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Render unto Caesar a new podcast for the mainstage production
UNCC's 'Corona Caesar Podcast' takes place of play
 
Published Friday, November 13, 2020 11:00 pm
by Ashley Mahoney | The Charlotte Post

PHOTO COURTESY DYLAN IRELAND
Dylan Ireland is Julius Caesar in UNC Charlotte theater department's production of “The Corona Caesar Podcast.”

COVID-19 restrictions forced UNC Charlotte’s theater department to get creative with their fall production.  


“The Corona Caesar Podcast” is William Shakespeare meets 2020, and it turns out Elizabethan England and ancient Rome have more in common with 2020 than one would think, from disease to political unrest and conspiracy. The five-episode podcast will be released in 20- to 25-minute episodes beginning Nov. 14 with Episode 1 “Unrest.”  


“For Shakespeare, history is always contemporary,” said Andrew Hartley, Robinson Distinguished Professor of Shakespeare and director of the production.


The department’s commitment to Shakespeare’s “Julius Caesar” happened 18 months ago as its 2020 mainstage fall production coincided with an election.


“It seemed a good time to talk about opportunist fascists and the way that the play, rather than presenting a particular political agenda, sort of focuses in on the way people use political power and in some ways that got heightened when the pandemic started, because then it is even more interesting to see how people use a natural disaster or whatever you want to call it, to build their own power base,” Hartley said.


Then the pandemic hit, with the expectation that despite a remote spring semester, things would return to something resembling normal by the fall. Life remains far from normal, so they considered options ranging from video formats online or making a movie before ultimately landing on the idea of a podcast. While a Zoom option was certainly a possibility, video meeting fatigue over several months has begun to set in.

Hartley saw a Zoom presentation as something better suited for classes or meetings. If it was going to be the form of a production the program would be best suited to short, monologue-driven and abstract work.


“Shakespeare is none of those things,” Hartley said. “Obviously it is not realist drama, but it still requires a sense of character relationships and people being in the same space.”

By mid-summer, the department decided to switch to audio, dedicating the entire set and costume budget to sound to standardize microphones and headsets for the cast and mail them everyone. For Hartley, a native of England where radio drama is common, the concept fit. Conveying the vision to students unfamiliar with radio theater was the challenge. For senior theater major Dylan Ireland, who plays Julius Caesar and Cinna the poet, the experience was brand new.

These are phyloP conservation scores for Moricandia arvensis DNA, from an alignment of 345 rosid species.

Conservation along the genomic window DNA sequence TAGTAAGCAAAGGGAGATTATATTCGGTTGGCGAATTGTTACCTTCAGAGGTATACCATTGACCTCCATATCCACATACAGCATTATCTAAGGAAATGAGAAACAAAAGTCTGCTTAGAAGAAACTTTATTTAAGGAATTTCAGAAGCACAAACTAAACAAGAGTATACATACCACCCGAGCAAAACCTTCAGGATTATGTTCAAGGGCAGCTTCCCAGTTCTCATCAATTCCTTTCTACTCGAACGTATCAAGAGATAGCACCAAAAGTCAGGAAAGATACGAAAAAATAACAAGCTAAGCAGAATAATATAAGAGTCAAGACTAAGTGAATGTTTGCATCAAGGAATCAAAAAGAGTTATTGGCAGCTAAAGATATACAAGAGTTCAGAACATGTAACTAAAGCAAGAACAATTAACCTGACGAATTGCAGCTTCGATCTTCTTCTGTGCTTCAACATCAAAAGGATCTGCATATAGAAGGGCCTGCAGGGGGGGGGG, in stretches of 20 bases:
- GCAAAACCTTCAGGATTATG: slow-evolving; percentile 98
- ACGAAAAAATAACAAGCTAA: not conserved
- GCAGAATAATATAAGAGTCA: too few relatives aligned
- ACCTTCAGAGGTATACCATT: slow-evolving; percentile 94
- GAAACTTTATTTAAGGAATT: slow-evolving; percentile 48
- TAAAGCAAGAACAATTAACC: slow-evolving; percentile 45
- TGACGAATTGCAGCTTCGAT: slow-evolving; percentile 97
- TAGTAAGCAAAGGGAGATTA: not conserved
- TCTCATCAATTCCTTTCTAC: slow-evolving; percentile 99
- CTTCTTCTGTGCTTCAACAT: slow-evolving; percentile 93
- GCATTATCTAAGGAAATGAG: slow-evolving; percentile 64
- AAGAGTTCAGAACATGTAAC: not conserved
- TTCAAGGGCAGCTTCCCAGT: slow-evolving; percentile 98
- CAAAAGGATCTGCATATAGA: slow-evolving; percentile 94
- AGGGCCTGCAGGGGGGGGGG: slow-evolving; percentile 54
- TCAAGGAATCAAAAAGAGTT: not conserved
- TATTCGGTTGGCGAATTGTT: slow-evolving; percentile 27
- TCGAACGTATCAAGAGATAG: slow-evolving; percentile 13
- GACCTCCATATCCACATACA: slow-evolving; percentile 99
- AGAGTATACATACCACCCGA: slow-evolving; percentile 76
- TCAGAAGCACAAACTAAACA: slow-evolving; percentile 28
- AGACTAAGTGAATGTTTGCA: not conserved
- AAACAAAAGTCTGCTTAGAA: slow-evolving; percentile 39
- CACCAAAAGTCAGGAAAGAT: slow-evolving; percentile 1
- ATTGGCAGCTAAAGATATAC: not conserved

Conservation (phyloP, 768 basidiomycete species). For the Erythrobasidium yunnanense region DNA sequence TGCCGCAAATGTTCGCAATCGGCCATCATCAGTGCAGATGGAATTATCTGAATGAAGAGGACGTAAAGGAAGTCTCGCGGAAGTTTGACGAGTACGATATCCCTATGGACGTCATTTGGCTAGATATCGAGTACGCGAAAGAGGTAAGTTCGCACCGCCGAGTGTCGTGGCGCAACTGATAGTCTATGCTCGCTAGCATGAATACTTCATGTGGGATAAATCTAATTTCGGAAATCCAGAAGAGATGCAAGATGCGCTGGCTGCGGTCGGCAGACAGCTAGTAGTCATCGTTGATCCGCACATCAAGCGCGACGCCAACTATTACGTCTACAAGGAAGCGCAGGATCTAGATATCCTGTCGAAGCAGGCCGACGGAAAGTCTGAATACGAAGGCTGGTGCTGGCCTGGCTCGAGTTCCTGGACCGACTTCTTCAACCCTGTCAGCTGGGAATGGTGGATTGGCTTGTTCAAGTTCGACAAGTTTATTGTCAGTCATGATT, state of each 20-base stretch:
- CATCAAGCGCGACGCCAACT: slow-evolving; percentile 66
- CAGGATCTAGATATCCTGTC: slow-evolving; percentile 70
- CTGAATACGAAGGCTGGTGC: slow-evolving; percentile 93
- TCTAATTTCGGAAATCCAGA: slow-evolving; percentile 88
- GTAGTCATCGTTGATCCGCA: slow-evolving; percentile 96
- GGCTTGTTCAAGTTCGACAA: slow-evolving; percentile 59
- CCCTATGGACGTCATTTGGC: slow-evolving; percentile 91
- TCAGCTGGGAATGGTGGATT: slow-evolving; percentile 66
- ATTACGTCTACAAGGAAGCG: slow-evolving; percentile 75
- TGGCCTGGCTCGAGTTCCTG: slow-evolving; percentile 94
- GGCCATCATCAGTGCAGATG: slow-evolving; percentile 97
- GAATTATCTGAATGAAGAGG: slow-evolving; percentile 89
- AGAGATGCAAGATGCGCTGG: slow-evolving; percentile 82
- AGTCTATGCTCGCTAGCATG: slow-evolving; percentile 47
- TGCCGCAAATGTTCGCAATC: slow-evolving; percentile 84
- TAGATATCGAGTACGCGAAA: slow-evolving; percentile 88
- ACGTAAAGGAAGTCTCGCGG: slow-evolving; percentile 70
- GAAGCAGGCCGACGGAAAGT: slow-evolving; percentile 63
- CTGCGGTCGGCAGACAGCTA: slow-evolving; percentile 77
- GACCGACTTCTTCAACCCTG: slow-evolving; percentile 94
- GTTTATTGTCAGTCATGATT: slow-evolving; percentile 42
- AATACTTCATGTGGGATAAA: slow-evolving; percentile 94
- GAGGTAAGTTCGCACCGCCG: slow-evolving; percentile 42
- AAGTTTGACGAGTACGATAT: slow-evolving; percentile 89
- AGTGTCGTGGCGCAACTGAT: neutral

“Before this process I didn’t even know something like this, radio drama, was even a thing,” he said. “In the beginning I was kind of confused about how this was going to work out, but as soon as [Hartley] sat us down and explained it, I was like, ‘oh wow.’”


Ireland’s experience allowed him to expand his portfolio in a way a traditional mainstage fall production would not have allowed. He can add a radio drama to his resume.


“Another thing that appeals to the students is that when you do a regular theater production, it runs for a week or maybe two weeks and then it is gone,” Hartley said. “There may be archive video shot in rehearsal, but it is not a show. The sound is going to be rubbish. It is mostly going to be one camera that is going to be looking in the wrong place. But with this, this will last forever, and the students will be able to use it for audition purposes and say, ‘this is our work.’”


Ireland is set to graduate in the spring, at a time where live theater has been forced to press pause. His goal is to attend graduate school to study acting and performance, and in January he’ll audition for the University Resident Theatre Association, where he hopes to earn a scholarship to the University of Florida or Florida State University.


However, his first choice is the University of California San Diego, which is not an URTA member institution. While Ireland feels each program would challenge him to grow his craft, choosing potential schools with Black theater instructors was very important.


“That is very important to me because I really want to have that going into the next stage of my process,” he said. “I want to have Black professors who can help me and guide me through this process, but who also understand what is going on and help me understand how to navigate myself as a Black actor in the industry. That’s why those schools are really important to me.”

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